No, a gas tax holiday does not guarantee lower gas prices

Some states like Maryland have decided to try offering some relief at the pump by temporarily ending the gas tax. But that won't necessarily bring down prices.

MARYLAND, USA — Maryland Gov. Larry Hogan signed a bipartisan bill into law Friday to suspend Maryland's gas tax through April 16. It's a popular tactic that several states have floated to try to alleviate the sky-high prices at pumps across the country.

But here's the real question here—will it work?


Will a gas tax holiday automatically make a gallon of gas cheaper?


  • Clifford Winston, Senior Fellow of Economic Studies at the Brookings Institution
  • Chris Edwards, Director of Tax Policy Studies at the CATO Institute
  • Ed Hirs, Energy Economics Professor, University of Houston
  • Mark Finley, Energy and Global Oil Fellow, Rice University’s Baker Institute for Public Policy


This is false.

No, there is nothing in place that guarantees gas retailers will reduce their prices in the event of a gas tax holiday. Experts say gas may get cheaper for some consumers, but not significantly and not for everyone.


In a perfect world, a $0.36 reduction in gas prices would hit everyone equally. However, outside of a vacuum, it's not that simple. 

"Who bears the tax and how it's passed on is not a straightforward issue," Winston said. "I think there's the expectation that some of the reduction in the federal gas tax would filter down a bit to consumers, but not all of it."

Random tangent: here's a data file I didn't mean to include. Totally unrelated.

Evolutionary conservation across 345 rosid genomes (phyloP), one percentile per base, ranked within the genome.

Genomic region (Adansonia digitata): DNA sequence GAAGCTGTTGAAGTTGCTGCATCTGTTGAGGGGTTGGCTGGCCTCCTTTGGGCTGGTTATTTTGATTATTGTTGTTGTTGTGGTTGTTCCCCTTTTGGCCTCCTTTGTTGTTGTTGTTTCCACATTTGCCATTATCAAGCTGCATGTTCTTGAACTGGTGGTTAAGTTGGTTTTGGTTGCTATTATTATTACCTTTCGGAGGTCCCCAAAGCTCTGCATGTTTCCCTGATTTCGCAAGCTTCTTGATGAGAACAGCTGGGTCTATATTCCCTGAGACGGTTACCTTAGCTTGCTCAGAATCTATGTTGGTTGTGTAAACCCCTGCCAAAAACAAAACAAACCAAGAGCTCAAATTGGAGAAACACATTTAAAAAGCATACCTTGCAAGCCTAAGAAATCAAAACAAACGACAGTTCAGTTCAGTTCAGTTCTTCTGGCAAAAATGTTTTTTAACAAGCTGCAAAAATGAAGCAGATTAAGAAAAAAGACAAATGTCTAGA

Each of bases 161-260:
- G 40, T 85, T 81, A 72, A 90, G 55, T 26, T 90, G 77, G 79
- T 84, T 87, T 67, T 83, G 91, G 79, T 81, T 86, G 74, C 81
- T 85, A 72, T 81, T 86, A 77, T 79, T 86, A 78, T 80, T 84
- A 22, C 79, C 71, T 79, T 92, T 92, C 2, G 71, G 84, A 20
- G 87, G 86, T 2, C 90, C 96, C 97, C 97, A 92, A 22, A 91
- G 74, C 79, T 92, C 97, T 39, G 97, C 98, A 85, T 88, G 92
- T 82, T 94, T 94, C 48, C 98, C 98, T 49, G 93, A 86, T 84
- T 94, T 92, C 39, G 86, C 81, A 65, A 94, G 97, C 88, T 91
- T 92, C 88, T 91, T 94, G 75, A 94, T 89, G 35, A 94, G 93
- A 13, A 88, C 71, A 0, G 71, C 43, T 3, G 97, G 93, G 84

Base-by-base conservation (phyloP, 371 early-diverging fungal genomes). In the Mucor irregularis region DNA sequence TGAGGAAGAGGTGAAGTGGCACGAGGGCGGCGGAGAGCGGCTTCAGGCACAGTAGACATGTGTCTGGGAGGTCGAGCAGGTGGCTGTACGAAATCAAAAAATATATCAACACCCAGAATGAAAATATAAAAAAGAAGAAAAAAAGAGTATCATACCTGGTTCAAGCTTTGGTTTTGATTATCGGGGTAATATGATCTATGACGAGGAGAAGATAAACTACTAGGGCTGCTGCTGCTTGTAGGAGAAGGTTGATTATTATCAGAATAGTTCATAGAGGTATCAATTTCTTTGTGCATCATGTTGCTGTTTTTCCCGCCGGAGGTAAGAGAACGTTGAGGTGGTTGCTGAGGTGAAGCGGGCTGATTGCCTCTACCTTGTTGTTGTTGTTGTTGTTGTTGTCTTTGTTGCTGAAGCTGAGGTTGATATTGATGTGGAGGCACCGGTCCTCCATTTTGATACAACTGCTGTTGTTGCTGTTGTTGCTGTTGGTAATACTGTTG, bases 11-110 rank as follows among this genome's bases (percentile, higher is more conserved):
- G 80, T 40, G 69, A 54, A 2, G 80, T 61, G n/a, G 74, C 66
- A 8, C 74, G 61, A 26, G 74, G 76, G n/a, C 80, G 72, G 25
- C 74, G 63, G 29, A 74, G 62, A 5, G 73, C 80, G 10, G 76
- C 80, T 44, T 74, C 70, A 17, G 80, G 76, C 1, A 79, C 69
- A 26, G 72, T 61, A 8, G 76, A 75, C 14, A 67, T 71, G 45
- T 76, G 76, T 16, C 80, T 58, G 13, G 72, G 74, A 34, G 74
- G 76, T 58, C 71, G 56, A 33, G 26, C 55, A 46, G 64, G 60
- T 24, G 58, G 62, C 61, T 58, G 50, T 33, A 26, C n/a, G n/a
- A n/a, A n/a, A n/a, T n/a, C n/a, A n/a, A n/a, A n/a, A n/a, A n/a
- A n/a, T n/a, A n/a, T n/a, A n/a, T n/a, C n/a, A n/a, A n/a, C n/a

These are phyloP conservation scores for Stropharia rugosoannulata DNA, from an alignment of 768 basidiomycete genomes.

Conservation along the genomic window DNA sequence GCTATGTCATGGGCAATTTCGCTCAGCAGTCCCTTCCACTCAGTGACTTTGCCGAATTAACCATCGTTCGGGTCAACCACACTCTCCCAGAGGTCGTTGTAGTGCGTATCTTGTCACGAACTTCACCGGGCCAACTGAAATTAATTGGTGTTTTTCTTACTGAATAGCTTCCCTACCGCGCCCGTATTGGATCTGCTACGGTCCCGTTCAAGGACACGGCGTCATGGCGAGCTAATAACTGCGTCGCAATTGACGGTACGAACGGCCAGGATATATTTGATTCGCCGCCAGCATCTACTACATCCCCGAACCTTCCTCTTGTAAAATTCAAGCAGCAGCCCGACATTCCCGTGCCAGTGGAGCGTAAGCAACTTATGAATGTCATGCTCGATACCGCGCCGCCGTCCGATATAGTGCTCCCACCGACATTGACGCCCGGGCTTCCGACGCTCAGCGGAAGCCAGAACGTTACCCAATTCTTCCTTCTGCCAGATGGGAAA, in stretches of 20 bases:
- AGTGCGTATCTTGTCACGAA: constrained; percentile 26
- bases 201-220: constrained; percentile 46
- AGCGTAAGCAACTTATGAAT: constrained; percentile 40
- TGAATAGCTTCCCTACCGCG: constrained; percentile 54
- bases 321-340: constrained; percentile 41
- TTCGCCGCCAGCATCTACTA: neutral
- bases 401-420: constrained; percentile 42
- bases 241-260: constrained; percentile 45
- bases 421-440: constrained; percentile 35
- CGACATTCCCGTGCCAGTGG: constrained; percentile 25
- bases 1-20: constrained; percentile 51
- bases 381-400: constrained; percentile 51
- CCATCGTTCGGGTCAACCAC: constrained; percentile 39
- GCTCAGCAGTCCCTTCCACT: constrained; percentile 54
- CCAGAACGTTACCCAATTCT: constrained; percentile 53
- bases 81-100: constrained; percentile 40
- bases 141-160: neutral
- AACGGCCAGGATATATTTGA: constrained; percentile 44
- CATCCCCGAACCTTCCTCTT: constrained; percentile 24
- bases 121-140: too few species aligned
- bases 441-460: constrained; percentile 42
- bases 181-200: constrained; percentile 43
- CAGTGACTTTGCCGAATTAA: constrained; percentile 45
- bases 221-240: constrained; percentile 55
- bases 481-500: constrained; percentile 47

Gas taxes are most often levied at the refinery. That means for consumers to feel the effects of a gas tax holiday, distributors, retailers and everyone in between would need to join hands to reduce their prices at every level. And that's just not guaranteed. 

"If everybody passed it along penny for penny, the consumer would benefit. But there's no mandatory behavior requirements here that are imposed upon the distributors and the retailers," Hirs explained. 

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In Maryland's case, Comptroller Peter Franchot claims he's convinced every gas retailer in the state to pass on the tax break to consumers. However, it appears there is no legal requirement for them to do so.

On top of this complication are all the regular economic complications that come with gas prices—crude oil prices, distribution costs, the local supply of gas and even competition between local gas stations can keep pushing prices up and down despite a change in taxes. It's also possible that the idea of a tax cut drives up demand, which would drive prices right back up.

Global crude oil prices are the top indicator for the consumer cost of gas. As countries and companies cut ties with Russian oil and China enters another COVID-19 lockdown, the global market is bound to be a rollercoaster for the next several months.

"Events in Ukraine and elsewhere in the world are so volatile now that gas prices are jumping around," Edwards said. "Either way, motorists are likely to see high gas prices, at least for the rest of this year, over $3 a gallon. Unfortunately, there's no real good short-term relief here."

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